Q: How did you get involved with legislature? When did you realize you wanted to be a county legislator [serving the 7th District]?
A: Political office is one of the things I said I would never do. My wife [Patricia Eddington] was always involved in the political field in some way, and I thought she was crazy. The opportunity arose when John Foley, then legislator, asked if I was willing to run and keep the tradition going of respected people in the community. I thought it would be a good challenge and I’d bring a new perspective.
Q: What were the best/worst parts of the position?
A: Working with constituents and hearing their perspective -- that was the absolute best. I was a social worker and teacher [for Patchogue Medford School District] for 30 years and my experiences have taught me that I like to solve problems and follow that type of social work model. My philosophy is educate first, legislate second -- I always thought that if we tried to educate people about the positives or negatives of something, that might be the best way to go.
The worst part was the legislative meetings. A lot of legislators and politicians like to debate and talk about the problem -- we go through about 500 pieces of legislation at every meeting, and we debate so many of them when we really don’t have to. If you just did the right thing, it’s not that hard. I believe in working toward solutions to the problem, not talking forever about the problem, and that’s been the most frustrating thing as a social worker watching all the egos.
Q: What will you miss the most about being in office?
A: The interaction with my constituents. I really like working with people and solving problems -- whether you need a stoplight put in or a neighbor who’s not taking care of his property -- whatever the problem, I would say ‘let’s put you in contact with the right person to help you solve that problem’ and then I would follow up.
Q: How has this position affected your family life?
A: I have two children, four grandchildren, and two step-grandchildren, and it’s been a little hard on my family, because this job is year round. It caused friction, and I don’t think anybody really understands what you have to give up when you go into public office. They give up a lot to represent you and that’s why I decided not to run. I’ve had enough of all the talking and want to spend more time with my family.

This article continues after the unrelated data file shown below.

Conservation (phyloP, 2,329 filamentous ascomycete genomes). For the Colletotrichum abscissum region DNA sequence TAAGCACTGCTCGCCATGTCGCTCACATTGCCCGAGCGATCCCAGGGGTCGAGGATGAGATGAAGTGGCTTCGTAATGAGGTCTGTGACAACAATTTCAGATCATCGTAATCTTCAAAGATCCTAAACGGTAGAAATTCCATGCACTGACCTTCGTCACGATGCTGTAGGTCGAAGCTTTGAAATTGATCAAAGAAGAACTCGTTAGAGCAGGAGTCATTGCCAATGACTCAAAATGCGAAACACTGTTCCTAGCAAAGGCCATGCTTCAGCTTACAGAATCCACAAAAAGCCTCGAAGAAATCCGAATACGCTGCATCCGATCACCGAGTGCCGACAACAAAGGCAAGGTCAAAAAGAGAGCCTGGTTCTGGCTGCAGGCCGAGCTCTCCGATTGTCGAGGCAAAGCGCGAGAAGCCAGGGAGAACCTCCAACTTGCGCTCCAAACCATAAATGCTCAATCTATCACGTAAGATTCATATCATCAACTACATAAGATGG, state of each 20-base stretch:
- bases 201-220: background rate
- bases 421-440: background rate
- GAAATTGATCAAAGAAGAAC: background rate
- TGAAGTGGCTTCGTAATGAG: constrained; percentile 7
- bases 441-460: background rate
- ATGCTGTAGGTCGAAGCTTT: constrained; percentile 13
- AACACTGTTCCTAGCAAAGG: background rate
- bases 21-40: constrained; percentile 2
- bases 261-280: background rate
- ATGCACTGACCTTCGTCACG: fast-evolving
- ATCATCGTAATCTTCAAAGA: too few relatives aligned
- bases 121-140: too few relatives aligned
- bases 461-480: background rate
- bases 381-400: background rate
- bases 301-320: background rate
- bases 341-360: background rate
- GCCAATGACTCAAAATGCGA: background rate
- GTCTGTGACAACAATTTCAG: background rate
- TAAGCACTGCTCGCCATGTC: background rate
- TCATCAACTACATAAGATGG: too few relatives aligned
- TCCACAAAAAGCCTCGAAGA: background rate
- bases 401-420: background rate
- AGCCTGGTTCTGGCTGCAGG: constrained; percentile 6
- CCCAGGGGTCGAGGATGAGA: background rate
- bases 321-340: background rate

Q: What do you think about Rob Calarco taking over as county legislator?
A: Rob has been by my side for six years as chief of staff. When I came in, I had to quickly learn what the Suffolk County government really does, but Rob knows all of this -- he knows all the players, all the people, he knows who to call if you come in with a problem. He’s keeping my staff so this office won’t miss a beat in its service to constituents. He’s also 30 years younger than me and has a lot more energy -- he’s the perfect person for the job so it was easy to support him.
Q: What’s next for you?
A: You have to close one door before you can open another, and that’s what I believe in for a job -- I have to totally disconnect from this and wait to see what’s coming up, but I told Rob anytime he needs advice, I’d be more than willing to share. I would like to do something part-time where I work with people, maybe as a commissioner for some group, whether it’s the town or the county, I don’t know. I believe a door will open and it makes it a little exciting, because at my age I’m saying ‘I don’t know what I’m gonna be when I grow up!’